No one likes red, itchy feet, especially your horse. A quick fix, one might think, is to slather some salve on your horse’s red or crusty skin, and it’ll just go away, but pastern dermatitis in horses can’t be fixed by store-bought lotions. In fact, covering up the lesions, scabs or crust can make the problem worse. If left untreated, the problem on your horse’s legs could lead to frustration, discomfort and soundness issues, according to Kentucky Equine Research.
“Pastern dermatitis simply refers to redness, irritation, crusting, and hair loss on the posterior aspect, or back, of the pasterns. There are actually multiple causes of this condition, including bacteria, fungi, and mites. As such, there is no single cure for dermatitis,” explains Laura Petroski-Rose, a veterinarian with Kentucky Equine Research. Pastern dermatitis is associated with scratches, mud fever and greasy heel.
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A recent study conducted by a team led by Linda Frank, an equine veterinarian at the University of Tennessee, examines common causes of pastern dermatitis to narrow down exact symptoms to each cause. Researchers used 15 horses with pastern dermatitis and eight without. Bacteria is a prominent cause of pastern dermatitis; therefore, researchers administered a newly developed DNA-based test on all the horses. It tests for the bacterium Dermatophilus congolensis, which is a widely assumed cause of pastern dermatitis. After the DNA-based test, researchers examined skin scrapings and performed physical exams.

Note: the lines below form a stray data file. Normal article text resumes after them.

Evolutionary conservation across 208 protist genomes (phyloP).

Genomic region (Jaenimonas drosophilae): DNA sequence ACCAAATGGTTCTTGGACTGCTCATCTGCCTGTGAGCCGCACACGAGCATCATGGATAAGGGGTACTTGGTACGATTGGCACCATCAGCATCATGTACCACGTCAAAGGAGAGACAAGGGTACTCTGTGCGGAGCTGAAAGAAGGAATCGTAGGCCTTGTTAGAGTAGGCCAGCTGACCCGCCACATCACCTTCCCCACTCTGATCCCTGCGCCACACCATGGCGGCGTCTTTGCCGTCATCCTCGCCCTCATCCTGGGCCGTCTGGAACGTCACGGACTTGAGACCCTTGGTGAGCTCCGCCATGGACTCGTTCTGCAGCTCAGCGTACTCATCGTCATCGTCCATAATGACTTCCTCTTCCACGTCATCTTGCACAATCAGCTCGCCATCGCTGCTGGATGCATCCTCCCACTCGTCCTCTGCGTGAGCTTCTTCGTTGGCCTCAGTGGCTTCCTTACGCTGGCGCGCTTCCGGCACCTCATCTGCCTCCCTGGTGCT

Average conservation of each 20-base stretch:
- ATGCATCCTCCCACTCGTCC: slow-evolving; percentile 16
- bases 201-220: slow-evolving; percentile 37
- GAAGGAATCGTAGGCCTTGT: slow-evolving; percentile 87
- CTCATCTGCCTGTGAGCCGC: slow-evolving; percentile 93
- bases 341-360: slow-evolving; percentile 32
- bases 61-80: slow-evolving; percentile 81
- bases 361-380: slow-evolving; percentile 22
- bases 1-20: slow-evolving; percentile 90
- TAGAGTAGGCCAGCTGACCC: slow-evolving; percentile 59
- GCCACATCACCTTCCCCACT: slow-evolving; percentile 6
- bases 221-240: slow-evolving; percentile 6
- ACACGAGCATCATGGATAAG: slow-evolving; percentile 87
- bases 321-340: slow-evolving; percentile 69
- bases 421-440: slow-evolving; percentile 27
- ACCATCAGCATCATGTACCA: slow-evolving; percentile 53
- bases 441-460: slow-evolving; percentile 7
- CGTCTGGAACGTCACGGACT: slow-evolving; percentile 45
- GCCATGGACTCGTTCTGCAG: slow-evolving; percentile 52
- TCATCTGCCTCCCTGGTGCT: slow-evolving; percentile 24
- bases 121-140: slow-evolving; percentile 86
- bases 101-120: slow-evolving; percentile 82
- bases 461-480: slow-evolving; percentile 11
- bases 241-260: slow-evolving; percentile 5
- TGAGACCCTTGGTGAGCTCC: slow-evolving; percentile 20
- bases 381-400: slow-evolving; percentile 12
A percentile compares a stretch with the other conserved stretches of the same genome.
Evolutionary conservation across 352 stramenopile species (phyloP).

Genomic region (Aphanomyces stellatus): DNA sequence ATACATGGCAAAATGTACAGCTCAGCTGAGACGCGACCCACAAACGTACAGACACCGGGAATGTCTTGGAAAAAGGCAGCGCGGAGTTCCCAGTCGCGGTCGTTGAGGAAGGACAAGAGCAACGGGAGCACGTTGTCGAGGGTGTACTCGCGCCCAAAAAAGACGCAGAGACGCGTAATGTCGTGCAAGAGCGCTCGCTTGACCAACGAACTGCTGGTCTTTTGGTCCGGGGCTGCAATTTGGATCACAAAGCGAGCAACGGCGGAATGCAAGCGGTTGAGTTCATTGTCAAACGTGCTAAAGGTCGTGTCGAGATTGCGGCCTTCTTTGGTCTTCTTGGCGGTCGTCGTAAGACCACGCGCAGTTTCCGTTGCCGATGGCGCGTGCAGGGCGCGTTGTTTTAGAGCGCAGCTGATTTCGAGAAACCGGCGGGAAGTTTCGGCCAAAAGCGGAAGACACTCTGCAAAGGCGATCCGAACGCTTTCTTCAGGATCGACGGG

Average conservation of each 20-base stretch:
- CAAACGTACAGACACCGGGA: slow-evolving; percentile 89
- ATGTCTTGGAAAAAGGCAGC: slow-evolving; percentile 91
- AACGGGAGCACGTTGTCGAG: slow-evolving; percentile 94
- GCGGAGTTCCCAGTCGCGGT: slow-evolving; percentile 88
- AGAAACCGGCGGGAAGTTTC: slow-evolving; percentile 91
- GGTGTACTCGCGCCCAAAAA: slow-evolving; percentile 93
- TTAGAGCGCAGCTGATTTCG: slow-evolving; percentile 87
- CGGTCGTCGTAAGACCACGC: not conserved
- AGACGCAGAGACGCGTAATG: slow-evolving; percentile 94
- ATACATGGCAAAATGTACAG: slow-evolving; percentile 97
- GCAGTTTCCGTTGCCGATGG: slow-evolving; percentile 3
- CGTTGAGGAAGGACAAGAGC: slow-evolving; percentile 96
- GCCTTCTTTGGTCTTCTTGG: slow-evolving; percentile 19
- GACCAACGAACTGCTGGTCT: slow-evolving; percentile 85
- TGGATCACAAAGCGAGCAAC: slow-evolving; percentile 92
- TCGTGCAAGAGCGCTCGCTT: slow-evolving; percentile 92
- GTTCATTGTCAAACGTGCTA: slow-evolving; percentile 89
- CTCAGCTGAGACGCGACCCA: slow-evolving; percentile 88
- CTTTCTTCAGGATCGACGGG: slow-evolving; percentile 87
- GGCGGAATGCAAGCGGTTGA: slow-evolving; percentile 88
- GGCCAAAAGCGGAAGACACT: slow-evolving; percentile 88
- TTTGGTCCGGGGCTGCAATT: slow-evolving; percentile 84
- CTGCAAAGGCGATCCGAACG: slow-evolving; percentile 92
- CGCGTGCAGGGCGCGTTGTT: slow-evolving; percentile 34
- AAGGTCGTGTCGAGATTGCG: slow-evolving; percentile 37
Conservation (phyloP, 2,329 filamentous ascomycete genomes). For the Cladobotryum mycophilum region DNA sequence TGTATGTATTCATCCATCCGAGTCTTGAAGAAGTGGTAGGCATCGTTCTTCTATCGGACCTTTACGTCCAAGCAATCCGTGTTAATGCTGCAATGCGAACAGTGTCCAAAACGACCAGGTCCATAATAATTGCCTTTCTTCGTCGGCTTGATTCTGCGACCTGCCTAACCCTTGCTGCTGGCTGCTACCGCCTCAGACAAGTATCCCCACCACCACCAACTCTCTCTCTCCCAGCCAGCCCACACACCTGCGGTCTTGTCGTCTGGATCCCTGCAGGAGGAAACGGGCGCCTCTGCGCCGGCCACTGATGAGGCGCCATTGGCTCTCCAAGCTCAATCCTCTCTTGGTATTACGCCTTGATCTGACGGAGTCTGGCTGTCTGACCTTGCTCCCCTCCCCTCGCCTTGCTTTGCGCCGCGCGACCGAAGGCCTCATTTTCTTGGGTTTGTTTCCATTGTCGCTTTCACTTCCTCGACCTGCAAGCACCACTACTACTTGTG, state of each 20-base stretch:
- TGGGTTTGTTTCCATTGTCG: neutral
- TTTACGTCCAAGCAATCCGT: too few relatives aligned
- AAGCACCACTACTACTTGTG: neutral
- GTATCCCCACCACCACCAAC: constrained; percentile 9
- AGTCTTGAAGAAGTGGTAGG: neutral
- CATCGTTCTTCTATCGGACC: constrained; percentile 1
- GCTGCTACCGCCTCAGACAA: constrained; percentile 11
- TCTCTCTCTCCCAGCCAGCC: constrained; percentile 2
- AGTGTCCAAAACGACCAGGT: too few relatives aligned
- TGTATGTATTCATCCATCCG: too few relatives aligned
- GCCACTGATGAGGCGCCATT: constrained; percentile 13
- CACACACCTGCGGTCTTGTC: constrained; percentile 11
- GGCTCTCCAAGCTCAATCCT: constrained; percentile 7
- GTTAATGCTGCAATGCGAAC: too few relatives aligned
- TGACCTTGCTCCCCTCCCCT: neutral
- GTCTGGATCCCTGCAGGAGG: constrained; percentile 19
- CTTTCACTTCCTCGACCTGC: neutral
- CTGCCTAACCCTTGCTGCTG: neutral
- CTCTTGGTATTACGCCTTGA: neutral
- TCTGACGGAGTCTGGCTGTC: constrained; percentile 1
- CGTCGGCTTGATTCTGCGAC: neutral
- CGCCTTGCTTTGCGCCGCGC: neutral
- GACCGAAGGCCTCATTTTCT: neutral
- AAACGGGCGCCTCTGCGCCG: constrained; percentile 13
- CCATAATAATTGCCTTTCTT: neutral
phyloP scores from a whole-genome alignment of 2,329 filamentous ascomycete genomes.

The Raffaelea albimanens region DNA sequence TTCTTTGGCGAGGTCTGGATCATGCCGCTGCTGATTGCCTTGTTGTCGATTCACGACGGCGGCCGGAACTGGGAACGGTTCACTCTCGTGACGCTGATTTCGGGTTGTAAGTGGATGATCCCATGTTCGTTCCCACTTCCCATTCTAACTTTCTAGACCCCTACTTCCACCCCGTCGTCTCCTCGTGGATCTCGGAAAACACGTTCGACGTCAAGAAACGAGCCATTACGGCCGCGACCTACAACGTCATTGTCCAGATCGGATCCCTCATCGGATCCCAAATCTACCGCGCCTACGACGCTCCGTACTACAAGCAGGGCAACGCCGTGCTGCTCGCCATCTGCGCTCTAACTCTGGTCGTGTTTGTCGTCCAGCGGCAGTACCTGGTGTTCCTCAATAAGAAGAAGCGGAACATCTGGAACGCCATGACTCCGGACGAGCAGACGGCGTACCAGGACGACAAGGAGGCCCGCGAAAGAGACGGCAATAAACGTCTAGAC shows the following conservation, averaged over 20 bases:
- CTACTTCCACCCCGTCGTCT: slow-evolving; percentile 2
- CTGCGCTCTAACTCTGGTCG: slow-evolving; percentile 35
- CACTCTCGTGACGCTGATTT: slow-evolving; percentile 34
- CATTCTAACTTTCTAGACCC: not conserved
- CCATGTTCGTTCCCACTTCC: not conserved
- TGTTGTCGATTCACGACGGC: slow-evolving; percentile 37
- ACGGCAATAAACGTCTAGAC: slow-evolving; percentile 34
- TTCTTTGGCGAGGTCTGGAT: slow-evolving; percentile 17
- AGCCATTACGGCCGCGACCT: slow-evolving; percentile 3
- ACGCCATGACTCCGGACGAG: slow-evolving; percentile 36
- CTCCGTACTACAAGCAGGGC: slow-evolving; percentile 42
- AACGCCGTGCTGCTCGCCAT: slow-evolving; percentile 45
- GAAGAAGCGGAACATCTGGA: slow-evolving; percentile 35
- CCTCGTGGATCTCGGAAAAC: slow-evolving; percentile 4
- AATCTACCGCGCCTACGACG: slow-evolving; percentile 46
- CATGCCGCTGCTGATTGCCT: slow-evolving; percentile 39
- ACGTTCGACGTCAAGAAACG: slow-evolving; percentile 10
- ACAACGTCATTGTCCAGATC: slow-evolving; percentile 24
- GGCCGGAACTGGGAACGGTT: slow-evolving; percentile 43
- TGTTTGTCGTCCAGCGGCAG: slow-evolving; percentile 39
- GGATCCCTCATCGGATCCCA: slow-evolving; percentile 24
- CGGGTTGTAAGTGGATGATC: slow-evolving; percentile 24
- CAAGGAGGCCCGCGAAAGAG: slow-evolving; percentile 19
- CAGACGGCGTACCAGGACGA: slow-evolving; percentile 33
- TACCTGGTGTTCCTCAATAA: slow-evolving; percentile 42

“The veterinary researchers found that, despite being thought of as a common cause of pastern dermatitis, Dermatophilus congolensiswas identified in only one of the horses with pastern dermatitis,” relays Petroski-Rose. “In contrast, the miniscule mite Chorioptes equiwas far more prevalent, particularly in feathered horses.” The longer hair on horses’ legs are called feathers, typical of horses with draft heritage. In this long hair, mites, bacterium and fungi can hide.
The results conclude that four of the 15 horses afflicted with pastern dermatitis were feathered, and all four had chorioptic mange. Fungal infection wasn’t a cause in any of the study’s horses. Treatment for the bacterium and the mites differ, which is why treatment by a veterinarian is highly encouraged as soon as symptoms appear. However, mites are invisible to the naked eye and can spread to humans. With upkeep and observation, pastern dermatitis need not become a severe issue.